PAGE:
Guilt is sadly a function of one of the biggest illusions on Earth, namely than man is sinful. If you sin (and you must, for otherwise you wouldn’t be human), you must be punished. And the extent of the punishment always corresponds to the amount of guilt you feel. The guiltier you feel (regardless of the nature of your “sin”), the more misfortune actually descends upon you. And if by any chance you don’t feel guilty to begin with, at some point you are likely to start feeling guilty for not feeling any guilt. The result is the same – you expect to be punished, i.e. you assume the role of the victim. And that is exactly what happens. You punish yourself in all sorts of ways, denying yourself what rightly is yours. In most cases, the punishment you give yourself is making yourself (or rather, your physical body) sick. You have to suffer for your sins, right? And what better way to experience suffering than creating intense physical pain? Doctors call this “cancer”. Objectively, (part of) your body is eating you up. Subjectively, guilt eats at you. In truth, you are doing all of it by yourself, to yourself.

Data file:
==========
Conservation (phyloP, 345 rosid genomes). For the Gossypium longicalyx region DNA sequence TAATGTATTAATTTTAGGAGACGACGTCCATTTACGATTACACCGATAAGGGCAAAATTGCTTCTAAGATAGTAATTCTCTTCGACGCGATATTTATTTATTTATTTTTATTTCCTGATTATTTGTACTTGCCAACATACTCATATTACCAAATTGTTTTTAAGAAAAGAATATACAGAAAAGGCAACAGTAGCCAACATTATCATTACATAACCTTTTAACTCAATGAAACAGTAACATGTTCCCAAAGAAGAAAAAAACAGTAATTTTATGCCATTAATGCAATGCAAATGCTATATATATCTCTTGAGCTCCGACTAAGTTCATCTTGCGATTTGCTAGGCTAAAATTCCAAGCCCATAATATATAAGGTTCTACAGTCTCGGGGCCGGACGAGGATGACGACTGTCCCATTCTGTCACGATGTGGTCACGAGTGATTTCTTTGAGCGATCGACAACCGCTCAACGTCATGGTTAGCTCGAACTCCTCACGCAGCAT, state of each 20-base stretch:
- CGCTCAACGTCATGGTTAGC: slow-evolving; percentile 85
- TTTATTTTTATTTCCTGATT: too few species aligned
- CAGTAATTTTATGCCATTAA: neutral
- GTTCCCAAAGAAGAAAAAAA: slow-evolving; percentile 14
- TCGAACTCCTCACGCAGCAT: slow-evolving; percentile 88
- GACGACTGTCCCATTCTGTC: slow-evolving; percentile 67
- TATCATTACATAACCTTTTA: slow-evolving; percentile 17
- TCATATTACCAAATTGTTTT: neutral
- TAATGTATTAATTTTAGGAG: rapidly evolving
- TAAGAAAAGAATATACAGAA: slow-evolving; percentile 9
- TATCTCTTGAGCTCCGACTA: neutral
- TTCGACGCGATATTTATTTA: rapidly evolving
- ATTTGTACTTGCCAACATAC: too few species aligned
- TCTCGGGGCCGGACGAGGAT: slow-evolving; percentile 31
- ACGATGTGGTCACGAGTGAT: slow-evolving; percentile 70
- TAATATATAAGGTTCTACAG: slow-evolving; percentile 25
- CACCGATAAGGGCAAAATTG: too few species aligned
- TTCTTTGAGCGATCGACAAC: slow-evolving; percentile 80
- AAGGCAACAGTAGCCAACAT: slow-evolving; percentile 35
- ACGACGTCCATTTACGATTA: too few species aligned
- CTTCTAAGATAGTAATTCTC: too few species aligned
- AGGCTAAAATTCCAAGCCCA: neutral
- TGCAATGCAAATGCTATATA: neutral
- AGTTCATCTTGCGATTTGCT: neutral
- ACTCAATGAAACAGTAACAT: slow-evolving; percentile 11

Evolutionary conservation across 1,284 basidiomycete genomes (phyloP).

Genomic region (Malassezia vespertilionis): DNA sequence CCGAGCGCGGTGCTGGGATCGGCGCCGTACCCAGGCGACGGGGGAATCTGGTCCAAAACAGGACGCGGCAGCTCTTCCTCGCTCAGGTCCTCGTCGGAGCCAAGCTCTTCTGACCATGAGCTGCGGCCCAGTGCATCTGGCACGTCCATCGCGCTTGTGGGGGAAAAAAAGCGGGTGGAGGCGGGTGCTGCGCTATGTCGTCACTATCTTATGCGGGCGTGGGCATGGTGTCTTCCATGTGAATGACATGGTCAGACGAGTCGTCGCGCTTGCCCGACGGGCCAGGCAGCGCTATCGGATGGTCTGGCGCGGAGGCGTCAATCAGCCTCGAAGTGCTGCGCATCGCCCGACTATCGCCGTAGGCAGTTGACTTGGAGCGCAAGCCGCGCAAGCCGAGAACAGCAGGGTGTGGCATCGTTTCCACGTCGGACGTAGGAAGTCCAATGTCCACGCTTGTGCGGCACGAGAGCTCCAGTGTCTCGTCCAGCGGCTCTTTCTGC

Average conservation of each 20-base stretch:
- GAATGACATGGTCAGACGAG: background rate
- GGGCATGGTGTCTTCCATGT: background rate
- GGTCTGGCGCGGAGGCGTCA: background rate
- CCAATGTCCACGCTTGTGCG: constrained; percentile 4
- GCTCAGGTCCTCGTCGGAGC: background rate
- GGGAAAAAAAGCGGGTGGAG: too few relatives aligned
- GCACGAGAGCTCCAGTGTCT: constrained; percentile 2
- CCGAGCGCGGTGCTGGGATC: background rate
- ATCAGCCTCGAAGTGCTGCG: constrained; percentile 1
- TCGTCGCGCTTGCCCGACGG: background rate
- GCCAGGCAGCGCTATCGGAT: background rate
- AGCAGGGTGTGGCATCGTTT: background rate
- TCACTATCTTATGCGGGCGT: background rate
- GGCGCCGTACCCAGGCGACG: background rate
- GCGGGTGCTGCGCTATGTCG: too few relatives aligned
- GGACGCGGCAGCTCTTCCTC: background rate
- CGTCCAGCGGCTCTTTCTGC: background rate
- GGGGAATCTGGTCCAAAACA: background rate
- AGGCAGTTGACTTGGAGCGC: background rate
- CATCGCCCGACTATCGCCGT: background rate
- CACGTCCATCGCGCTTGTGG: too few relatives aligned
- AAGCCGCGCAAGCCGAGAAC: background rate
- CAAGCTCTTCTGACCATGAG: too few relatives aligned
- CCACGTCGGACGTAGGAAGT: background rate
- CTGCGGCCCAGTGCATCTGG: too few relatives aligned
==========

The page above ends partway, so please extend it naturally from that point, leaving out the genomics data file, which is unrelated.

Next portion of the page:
So, how do you stop feeling guilty? Easily – by taking responsibility! Guilt and responsibility are in complementary distribution. You are either guilty or responsible. Responsible people are always in control of themselves and their emotions. They do not entertain the concept of “sin”. Instead, they talk about their mistakes. And they understand that mistakes are a desirable part of their learning journey. When a mistake is made, responsible people ask themselves: “What can I learn from it and what can I do differently to avoid the same mistake in the future?” In other words, instead of waiting for punishment (turning into a victim, like a guilty person would do), responsible people take action. They also take responsibility for their feelings understanding that whereas pain is sometimes inevitable, suffering is ALWAYS optional.
Now, how do you know whether you feel guilty or you are being responsible? Here is a simple test: if you feel disempowered when something goes wrong, then you feel guilt and so you are being irresponsible; if you feel empowered, you are absolutely taking responsibility. The choice is yours. Control the things you can, and accept what you cannot control. And remember: guilt creates disease; responsibility transcends disease.
By Vyara Bridgeman